Subscribe to our newsletter to receive the latest news and events from TWI:

Subscribe >
Skip to content

Investigating Fatigue Performance of Risers in Sour Service

Mon, 30 March, 2020


Steel catenary risers (SCRs) are commonly used within deep-water oil and gas developments, and fatigue performance is often a critical factor in overall design. Resonance fatigue testing of full scale girth welds has become standard industry practice to demonstrate adequate performance. However, these tests alone take no account of aggressive service environments such as sour production fluids. In these instances, qualification testing is traditionally a two-stage process involving resonance fatigue testing to demonstrate the required performance in air, and strip fatigue testing (in air and in a sour environment) to determine a fatigue life reduction factor that is then applied to the base design curve. This is primarily for experimental convenience, as sour environmental control is achieved by immersing a sample in an aqueous environment contained within a test vessel. Previous TWI work has illustrated that small and full scale tests on riser girth welds in air give different results and has established the relationship between the two test types. There is a need to repeat this for sour environments, to provide validated design guidance to industry.

A previous Joint Industry Project conducted at TWI investigated the above by conducting fatigue tests in a sour environment using full scale girth welded pipe specimens (TWI JIP 20324). The project aimed to eliminate the uncertainty associated with deriving fatigue life reduction factors from small scale specimens.


  • Determine the influence of the severity of the environment
  • Determine the influence of pipe geometry, specifically D/t ratio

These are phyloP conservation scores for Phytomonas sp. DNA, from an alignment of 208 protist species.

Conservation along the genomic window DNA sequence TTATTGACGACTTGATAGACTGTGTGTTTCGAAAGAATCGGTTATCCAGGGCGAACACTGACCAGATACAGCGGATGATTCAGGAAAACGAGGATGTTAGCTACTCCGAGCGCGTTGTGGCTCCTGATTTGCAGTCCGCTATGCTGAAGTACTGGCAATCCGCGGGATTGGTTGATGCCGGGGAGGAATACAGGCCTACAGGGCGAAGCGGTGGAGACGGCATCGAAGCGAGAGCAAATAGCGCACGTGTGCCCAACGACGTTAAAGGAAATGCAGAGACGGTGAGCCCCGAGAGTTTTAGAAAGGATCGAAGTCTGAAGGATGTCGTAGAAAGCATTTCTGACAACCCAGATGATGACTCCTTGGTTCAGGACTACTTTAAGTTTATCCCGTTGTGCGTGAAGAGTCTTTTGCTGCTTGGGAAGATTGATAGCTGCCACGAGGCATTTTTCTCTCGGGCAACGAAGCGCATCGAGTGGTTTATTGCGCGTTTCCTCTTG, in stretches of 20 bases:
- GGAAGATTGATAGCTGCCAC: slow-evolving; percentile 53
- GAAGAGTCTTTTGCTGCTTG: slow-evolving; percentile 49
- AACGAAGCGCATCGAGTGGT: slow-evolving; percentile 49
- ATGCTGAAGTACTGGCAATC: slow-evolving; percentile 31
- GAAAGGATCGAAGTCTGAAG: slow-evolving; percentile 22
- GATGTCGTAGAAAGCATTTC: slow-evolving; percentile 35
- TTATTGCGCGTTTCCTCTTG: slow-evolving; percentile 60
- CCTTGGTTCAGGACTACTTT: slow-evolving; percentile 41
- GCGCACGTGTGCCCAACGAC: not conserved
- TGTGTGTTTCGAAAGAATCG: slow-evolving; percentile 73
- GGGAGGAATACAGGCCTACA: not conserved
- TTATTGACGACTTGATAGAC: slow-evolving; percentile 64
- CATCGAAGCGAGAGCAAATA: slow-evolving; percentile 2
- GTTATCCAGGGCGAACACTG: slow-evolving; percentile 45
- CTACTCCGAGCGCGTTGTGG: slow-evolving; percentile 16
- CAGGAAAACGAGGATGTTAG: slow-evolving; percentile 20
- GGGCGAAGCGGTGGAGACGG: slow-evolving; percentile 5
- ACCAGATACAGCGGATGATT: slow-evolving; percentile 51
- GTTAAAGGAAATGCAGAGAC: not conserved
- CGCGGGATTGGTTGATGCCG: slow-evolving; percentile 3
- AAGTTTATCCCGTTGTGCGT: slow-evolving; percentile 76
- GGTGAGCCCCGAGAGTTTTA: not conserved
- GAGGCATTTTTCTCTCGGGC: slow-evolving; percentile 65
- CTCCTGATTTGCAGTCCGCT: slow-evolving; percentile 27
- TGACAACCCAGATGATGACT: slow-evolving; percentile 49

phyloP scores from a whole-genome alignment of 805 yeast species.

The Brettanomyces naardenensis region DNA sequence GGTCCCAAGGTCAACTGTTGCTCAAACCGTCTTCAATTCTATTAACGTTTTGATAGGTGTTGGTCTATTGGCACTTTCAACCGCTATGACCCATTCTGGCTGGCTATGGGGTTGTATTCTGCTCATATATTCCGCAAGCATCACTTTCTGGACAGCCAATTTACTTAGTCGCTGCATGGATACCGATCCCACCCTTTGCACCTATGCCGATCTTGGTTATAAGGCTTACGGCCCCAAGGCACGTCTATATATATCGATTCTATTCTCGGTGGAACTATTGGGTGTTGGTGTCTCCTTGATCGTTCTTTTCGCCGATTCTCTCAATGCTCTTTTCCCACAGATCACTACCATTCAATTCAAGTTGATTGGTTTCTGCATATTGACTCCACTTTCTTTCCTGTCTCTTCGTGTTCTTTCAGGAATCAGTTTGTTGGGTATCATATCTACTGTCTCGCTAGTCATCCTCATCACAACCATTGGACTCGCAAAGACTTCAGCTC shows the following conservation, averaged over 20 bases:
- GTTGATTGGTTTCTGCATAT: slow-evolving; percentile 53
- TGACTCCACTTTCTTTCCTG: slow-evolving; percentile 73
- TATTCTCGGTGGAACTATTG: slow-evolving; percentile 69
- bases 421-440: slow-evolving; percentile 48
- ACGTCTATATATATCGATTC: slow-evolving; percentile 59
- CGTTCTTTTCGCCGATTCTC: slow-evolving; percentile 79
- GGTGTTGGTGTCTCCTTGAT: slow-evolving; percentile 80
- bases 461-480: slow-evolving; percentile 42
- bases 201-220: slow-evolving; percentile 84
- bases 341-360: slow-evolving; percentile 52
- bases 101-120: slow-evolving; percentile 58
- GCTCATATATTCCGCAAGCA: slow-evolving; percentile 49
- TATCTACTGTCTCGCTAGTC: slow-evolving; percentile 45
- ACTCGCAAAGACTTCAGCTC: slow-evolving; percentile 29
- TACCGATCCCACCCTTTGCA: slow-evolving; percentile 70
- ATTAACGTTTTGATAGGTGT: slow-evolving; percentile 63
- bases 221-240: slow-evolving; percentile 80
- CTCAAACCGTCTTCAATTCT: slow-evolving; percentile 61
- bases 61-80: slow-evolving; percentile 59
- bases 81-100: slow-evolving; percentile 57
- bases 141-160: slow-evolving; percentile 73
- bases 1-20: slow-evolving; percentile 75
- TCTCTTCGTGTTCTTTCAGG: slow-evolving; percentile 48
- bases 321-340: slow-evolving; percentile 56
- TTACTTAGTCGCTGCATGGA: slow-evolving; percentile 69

• Characterise the residual stress distribution in the girth welds


This four-year project aims to build on the results of the first phase by investigating a second pipe size and a second environment, building further confidence in the findings of the previous project, and a better understanding of the mechanisms responsible for the geometry effect. This has the potential to lead to economies in qualification testing, and relaxation of excessive conservatism in design and manufacture of subsea lines bearing sour fluids.


It is proposed to conduct further full and small scale tests to achieve the two primary objectives listed above. This will involve corrosion fatigue testing in a mildly sour environment, and testing material with a different D/t ratio. The new work will be planned to integrate with the work carried out in the previous project in order to maximise the knowledge generated. A thorough study of the residual stress distribution in the girth welds is included, to determine the influence of wall thickness, and extraction of strip specimens.

Further Information

You can find additional information related to this project here, or alternatively, for any additional information please contact us.

For any further information on how a Joint Industry Project (JIP) runs please see here.

For more information please email: